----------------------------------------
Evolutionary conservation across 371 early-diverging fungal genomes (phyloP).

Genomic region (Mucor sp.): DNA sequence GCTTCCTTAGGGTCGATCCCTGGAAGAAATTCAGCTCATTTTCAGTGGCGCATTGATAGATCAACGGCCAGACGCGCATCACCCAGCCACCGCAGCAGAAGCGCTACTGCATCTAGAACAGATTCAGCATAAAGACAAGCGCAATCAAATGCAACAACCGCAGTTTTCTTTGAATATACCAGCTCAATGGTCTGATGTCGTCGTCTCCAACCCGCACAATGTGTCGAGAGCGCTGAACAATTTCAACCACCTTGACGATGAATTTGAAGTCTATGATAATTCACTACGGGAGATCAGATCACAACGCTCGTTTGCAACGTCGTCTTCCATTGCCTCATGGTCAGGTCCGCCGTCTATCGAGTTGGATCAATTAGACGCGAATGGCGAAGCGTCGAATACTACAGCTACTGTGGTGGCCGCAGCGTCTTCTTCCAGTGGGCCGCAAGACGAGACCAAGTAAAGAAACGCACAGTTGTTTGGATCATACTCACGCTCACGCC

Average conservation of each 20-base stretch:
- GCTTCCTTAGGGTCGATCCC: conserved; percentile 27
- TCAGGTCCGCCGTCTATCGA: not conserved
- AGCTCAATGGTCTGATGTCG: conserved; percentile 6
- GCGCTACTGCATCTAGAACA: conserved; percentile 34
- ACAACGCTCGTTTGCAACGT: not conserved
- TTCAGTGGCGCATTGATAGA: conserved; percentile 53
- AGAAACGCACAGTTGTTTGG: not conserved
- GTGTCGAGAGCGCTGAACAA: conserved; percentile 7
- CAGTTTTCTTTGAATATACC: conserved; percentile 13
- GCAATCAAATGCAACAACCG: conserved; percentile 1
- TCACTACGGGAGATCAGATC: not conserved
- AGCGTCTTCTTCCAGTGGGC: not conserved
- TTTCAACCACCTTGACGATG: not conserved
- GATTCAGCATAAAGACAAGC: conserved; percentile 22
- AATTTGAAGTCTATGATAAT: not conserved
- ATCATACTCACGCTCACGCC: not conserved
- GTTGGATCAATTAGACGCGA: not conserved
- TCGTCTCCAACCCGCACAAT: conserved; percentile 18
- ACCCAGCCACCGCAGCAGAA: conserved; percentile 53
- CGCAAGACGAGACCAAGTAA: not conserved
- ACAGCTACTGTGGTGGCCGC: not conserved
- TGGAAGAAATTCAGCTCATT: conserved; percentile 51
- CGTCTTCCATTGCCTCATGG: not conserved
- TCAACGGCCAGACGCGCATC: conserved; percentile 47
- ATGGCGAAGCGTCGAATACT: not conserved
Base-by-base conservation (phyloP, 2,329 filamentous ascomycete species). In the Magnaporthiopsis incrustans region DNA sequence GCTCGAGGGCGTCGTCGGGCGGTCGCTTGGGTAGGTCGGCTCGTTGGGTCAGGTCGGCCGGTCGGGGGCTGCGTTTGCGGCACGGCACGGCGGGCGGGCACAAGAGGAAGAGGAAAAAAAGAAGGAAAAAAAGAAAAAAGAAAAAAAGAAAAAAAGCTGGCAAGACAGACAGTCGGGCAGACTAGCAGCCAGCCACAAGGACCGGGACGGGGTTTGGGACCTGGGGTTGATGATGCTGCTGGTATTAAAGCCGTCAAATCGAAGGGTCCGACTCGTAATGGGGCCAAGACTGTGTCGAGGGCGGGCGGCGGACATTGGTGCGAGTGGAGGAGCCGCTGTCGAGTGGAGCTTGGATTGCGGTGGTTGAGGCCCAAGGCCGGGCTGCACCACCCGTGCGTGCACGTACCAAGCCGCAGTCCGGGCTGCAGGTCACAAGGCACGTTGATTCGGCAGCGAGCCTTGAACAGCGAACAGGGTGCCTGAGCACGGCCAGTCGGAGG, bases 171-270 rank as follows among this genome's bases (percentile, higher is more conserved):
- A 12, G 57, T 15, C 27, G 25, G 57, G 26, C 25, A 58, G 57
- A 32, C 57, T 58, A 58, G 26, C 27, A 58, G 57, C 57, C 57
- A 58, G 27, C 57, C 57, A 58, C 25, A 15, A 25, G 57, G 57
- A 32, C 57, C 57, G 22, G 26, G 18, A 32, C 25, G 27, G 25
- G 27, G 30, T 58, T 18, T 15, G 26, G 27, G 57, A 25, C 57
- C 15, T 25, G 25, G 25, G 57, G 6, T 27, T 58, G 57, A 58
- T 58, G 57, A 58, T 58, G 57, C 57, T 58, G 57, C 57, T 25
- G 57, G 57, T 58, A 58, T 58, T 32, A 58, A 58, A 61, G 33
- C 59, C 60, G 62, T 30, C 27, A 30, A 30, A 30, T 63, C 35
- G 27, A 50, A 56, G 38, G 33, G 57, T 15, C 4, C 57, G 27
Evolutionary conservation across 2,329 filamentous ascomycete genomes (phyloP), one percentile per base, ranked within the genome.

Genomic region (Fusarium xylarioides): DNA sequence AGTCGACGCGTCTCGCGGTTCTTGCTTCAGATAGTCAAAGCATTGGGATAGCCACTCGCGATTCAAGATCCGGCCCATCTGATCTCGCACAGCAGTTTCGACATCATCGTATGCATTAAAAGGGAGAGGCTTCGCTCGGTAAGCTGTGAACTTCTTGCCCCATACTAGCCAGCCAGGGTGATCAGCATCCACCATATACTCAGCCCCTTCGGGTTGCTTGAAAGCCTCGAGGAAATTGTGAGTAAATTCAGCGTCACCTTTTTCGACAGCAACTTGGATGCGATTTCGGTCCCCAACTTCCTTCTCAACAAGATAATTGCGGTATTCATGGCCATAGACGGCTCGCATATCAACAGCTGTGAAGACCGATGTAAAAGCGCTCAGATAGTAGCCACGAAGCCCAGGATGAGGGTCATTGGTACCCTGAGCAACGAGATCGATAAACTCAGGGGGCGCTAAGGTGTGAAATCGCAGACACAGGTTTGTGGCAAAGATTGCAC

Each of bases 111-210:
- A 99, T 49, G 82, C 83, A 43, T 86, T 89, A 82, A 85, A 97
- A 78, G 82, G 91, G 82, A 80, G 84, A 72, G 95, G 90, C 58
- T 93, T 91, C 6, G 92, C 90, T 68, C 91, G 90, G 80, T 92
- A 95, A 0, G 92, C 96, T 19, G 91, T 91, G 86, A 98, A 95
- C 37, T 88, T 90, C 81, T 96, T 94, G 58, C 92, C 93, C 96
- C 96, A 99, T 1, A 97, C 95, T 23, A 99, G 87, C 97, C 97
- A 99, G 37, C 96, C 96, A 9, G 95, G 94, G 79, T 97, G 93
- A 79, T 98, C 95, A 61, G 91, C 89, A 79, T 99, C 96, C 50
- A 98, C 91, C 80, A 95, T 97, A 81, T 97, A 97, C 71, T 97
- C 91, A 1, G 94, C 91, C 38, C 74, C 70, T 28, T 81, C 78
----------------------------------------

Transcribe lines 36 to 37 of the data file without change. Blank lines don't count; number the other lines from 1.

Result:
- T 58, G 57, A 58, T 58, G 57, C 57, T 58, G 57, C 57, T 25
- G 57, G 57, T 58, A 58, T 58, T 32, A 58, A 58, A 61, G 33